NAMARIQ Alasadi lost a pair of shoes and nearly all hope when she made the “crazy journey” to Australia to escape the deadly war in Syria.
The young woman who dodged death in her home country arrived in Australia in 2016 with “almost nothing left”.
“It was the hardest thing I have ever done,” Namariq, a Year 9 student at St Francis College, Crestmead, south of Brisbane, said.
“To leave my house, my school, my friends and family, to come to a strange country, but here I am safe and able to start a new life.”
She revisited her Syrian nightmare and eventual safe landing in Australia in a vibrant painting that is on display at the Logan Art Gallery.
Her painting shows a young blonde woman dressed in modern clothes who has lost her shoes, retelling the story of how Namariq lost her shoes in the war.
“In a war, you lose everything,” she said.
“Arriving in Australia I had almost nothing left, but I am young and strong and a happy person.
“In Australia I can achieve my dreams.”
Namariq’s work is on display next to paintings by 11 other Syrian and Iraqi refugees attending St Francis College.
In 2016 the Catholic school in Logan welcomed 50 Syrian and Iraqi families in response to Brisbane Archbishop Mark Coleridge’s call for parishes to take in refugees from the Middle East.
These families fled from their homes after the Islamic State attacked the region, forcing a Christian genocide in Iraq and Syria.
The painful effects of the war and the frightening escape have scarred many refugees, especially students now living in Brisbane.
St Francis College art teacher Annette Andrews recognised this while teaching four Syrian students last year.
Ms Andrews found the students were turning up to class “depressed and overwhelmed” by their new school life.
Hoping to help the students, she put a proposal to her principal Tricia Kennedy to run art therapy sessions to address the students’ emotional and affective needs.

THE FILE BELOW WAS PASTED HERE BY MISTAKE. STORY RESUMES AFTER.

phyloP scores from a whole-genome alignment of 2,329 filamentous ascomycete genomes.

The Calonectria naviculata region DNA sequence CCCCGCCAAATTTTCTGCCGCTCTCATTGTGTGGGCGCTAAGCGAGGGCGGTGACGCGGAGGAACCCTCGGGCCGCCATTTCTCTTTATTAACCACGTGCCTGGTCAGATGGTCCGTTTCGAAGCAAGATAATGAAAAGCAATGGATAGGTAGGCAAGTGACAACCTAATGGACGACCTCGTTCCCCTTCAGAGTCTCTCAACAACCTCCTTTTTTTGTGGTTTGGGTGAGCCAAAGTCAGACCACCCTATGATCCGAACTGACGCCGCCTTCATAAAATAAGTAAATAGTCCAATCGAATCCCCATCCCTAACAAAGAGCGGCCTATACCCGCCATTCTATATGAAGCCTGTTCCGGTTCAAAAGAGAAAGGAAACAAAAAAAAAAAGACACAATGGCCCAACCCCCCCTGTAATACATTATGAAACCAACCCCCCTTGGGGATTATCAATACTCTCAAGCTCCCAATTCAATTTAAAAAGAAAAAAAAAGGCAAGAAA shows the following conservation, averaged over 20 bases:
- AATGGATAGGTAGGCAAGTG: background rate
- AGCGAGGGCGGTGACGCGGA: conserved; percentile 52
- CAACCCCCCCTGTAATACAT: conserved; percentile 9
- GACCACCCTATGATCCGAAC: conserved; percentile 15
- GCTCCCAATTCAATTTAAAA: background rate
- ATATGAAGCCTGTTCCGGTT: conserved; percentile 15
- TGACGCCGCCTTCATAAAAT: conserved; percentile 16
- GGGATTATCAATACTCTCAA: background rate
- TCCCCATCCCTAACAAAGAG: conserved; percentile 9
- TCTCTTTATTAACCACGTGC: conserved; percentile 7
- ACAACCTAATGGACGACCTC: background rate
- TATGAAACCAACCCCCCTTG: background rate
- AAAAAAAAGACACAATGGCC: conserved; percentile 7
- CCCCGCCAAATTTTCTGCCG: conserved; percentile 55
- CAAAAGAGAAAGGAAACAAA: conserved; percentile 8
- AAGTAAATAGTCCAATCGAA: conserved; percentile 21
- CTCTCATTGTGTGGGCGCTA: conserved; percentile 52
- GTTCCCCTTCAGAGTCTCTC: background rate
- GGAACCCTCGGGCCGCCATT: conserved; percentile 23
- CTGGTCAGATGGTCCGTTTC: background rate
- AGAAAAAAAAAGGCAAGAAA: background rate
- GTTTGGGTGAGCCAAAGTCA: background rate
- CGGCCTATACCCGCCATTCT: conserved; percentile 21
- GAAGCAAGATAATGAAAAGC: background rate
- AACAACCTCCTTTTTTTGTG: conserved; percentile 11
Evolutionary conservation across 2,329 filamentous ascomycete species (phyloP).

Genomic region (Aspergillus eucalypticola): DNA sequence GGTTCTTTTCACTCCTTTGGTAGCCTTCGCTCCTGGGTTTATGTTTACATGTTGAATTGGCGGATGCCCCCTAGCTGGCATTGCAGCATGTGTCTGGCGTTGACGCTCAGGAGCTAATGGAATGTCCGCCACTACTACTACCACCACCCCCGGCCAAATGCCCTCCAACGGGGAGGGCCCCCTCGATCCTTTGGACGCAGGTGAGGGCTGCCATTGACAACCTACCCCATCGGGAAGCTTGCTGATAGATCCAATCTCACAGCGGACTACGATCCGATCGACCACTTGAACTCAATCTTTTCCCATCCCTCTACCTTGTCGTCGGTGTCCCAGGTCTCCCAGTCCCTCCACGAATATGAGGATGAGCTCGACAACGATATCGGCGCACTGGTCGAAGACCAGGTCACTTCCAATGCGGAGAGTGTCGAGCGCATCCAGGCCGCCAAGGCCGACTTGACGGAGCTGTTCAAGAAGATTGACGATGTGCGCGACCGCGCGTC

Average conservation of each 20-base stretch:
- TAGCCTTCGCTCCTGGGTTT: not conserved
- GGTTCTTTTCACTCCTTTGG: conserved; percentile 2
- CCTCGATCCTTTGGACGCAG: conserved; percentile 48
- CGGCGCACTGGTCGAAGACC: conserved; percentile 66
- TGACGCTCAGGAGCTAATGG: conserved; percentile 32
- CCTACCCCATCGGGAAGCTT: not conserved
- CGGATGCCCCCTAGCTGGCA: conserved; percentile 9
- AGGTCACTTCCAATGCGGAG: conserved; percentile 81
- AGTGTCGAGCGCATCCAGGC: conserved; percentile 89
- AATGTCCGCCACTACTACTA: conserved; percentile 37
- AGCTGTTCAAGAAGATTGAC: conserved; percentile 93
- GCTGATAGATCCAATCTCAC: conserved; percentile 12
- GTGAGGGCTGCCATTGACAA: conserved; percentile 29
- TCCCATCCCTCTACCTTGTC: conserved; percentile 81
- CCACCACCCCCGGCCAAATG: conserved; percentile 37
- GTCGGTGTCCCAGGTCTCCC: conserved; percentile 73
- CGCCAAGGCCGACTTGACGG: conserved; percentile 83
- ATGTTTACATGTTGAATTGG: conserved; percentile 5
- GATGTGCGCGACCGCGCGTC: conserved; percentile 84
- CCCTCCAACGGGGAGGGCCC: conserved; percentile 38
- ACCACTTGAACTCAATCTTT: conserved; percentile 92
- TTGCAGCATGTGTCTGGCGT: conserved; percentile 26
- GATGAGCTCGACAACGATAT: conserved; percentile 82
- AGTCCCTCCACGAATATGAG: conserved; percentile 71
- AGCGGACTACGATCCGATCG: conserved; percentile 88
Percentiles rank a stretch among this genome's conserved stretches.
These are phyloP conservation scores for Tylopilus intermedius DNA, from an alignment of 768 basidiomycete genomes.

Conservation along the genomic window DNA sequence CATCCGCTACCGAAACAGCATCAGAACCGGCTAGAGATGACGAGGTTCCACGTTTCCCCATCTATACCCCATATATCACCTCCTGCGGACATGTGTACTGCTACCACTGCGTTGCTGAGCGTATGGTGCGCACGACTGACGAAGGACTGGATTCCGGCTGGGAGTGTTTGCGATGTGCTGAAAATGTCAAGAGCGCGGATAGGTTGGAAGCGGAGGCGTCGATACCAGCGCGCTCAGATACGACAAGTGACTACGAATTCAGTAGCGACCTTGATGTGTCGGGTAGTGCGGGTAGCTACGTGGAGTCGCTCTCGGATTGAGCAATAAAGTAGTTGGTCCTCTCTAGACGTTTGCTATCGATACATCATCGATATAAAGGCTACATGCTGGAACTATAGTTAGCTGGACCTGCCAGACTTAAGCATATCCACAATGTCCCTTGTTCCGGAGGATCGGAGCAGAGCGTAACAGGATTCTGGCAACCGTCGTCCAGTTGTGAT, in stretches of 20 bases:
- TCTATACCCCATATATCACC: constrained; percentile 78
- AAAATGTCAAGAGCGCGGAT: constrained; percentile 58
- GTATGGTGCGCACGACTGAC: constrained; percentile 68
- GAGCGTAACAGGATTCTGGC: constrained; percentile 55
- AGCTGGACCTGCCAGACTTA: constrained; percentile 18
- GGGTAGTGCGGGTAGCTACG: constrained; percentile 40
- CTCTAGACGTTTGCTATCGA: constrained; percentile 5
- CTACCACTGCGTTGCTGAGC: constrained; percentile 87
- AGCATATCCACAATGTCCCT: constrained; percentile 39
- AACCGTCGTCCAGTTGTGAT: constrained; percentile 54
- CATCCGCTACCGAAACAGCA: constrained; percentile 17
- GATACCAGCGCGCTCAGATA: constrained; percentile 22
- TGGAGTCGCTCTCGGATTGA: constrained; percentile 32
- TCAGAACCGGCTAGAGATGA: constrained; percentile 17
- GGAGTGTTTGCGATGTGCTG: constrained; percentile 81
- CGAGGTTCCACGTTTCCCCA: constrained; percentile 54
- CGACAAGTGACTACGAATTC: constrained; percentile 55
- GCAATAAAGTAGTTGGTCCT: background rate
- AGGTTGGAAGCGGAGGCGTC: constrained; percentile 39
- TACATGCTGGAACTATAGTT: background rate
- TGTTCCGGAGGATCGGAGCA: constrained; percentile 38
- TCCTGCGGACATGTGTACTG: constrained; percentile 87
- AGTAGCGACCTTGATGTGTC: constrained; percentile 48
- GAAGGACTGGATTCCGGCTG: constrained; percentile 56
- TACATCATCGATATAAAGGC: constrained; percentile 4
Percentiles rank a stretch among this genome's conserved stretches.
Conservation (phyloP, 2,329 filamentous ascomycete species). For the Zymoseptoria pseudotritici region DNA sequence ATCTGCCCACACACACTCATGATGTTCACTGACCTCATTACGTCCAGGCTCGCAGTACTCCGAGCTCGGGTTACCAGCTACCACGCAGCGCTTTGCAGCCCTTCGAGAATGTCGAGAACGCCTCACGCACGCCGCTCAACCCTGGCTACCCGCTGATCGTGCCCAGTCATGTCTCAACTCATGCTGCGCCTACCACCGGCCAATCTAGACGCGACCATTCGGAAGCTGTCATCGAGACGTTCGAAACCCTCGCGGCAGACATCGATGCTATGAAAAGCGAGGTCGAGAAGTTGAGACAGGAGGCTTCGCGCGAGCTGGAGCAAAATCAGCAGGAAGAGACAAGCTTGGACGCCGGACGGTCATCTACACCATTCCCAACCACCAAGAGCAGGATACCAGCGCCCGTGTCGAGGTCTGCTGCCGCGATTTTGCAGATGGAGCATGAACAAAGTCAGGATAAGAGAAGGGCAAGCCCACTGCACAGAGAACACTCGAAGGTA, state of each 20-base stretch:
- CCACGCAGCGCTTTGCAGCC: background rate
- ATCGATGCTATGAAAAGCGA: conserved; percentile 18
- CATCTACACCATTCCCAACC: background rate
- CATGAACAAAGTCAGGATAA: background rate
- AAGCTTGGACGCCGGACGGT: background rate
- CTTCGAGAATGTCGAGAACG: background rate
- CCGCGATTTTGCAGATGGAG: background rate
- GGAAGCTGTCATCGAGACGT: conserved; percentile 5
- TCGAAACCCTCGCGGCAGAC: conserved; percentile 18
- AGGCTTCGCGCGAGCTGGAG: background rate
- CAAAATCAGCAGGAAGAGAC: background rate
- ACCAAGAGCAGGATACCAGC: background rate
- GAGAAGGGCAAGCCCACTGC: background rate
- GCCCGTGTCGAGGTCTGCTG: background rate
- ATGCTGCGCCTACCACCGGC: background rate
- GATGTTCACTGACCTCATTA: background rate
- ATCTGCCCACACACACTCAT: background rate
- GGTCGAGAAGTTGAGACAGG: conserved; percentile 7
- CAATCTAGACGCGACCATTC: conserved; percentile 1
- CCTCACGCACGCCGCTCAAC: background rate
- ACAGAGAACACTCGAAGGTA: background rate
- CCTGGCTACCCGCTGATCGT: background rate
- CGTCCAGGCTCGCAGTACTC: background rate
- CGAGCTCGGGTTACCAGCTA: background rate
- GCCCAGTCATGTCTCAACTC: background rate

“Research shows that all people who are affected by war suffer some form of post-traumatic stress disorder, and suffer also from expectations of ‘instant’ integration, so suppress their past, and often their culture,” Ms Andrews said.
The benefits of art therapy can be profoundly life-changing, as proven by her young artists.
Research shows art therapy can improve self-expression; create an avenue to explore repressed emotions and conflict; increase a person’s self-esteem; and help with language skills by encouraging people to talk about their art process.
The results from the Syrian students are both heartbreaking and deeply inspiring.
Year 8 student Ropier Swidan was born in Damascus, Syria, but his family left for Australia in 2016 because of the war.
Although uncertain if he would fit in in Australia, his emotional journey has taught him a valuable lesson.
“Now I know that as long as I am with my family, we are home,” Ropier said.
For his art therapy sessions, Ropier took an abstract approach, painting a quadrant of four chairs, each representing a member of his family.
“The brown chair is my father, an old hard, chair which has been in my family a long time,” he said.
“My mother is the ottoman as she likes to sit close to the earth.
“My brother is the big blue chair. He is the oldest, and the hope of our family’s future is with him.
“I am the hanging chair. I picked this chair to represent myself as I can do anything in this type of chair – sleep, rock, rest, relax – and that’s how I feel being in Australia now.”
Nour Obaid showed a different experience of being a refugee, saying she was not a victim but instead “a superhero, like Wonder Woman”.
“My life has had difficulties and been hard but my experiences have made me stronger,” she said.
“I have been drowned in darkness but I will rise like a star to shine brightly and powerfully.”
Ms Andrews said the art project gave her students a space to express their feelings.
Their art is on public display at the Logan Art Gallery until March 10.